The country will also lower tariffs on corn and pork products
By Diego Flammini
Some U.S. farm products will have an easier time entering an important Asian market.
The Vietnamese government issued Decree 101/2021/ND-CP on Nov. 15, which revised its most-favored nation (MFN) rates for corn, wheat and frozen pork.
The document calls for the elimination of tariffs on wheat. This reduction comes after Vietnam lowered the tariffs from 5 percent to 3 percent in July 2020.
The decree also lowers duties on corn from 5 percent to 2 percent and reduces the tariff on frozen pork from 15 percent to 10 percent.
The lower tariffs will take effect on Dec. 30 and put the United States in line with other countries, like Canada, who have trade agreements with Vietnam.
The U.S. exports about 4 million metric tons of wheat to Vietnam per year.
Removing the tariffs could help the U.S. export more, said Darren Padget, chairman of U.S. Wheat Associates.
“U.S. wheat exports to Vietnam’s growing market are much slower so far this year because of short supplies and rising prices, so eliminating this tariff is very important for growers like me,” he said in a statement.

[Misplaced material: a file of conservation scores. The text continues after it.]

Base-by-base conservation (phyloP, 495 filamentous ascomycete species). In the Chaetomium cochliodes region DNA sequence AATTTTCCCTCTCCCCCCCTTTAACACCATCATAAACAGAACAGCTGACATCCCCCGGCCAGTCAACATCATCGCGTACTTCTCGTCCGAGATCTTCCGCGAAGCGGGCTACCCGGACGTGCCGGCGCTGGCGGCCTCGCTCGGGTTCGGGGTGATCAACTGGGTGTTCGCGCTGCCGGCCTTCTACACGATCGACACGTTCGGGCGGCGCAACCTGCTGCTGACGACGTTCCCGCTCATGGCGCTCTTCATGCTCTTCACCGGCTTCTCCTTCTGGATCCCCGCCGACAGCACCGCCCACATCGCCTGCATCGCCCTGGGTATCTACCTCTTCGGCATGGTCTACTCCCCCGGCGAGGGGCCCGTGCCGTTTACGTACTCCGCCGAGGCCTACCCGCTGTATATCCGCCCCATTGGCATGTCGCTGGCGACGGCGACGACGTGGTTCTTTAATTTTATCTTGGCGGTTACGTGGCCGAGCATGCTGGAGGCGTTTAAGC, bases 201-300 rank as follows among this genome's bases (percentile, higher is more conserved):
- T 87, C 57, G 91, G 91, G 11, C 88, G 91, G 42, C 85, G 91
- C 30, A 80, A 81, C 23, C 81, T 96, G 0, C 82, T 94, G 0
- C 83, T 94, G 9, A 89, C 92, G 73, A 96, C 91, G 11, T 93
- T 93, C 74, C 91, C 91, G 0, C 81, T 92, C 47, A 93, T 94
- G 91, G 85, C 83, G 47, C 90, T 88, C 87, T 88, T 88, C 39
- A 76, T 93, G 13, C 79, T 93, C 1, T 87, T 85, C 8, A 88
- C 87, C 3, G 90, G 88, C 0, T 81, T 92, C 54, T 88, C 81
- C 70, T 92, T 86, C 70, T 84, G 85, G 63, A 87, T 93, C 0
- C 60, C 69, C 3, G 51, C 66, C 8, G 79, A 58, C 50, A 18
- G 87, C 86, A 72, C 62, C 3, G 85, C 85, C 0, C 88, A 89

Other ag groups are pleased with the lower tariffs too.
Vietnam’s pork sector lost about 86,000 pigs in 2020 because of African swine fever.
U.S. pork producers could help fill the gap.
“Vietnam consumes a lot of pork, but it has been dealing with African swine fever,” Jen Sorenson, president of the National Pork Producers Council, said in a Nov. 17 statement. “That has decimated its domestic pork production and increased its reliance on imported pork. The tariff cut will let us send more product to Vietnam to fill its need.”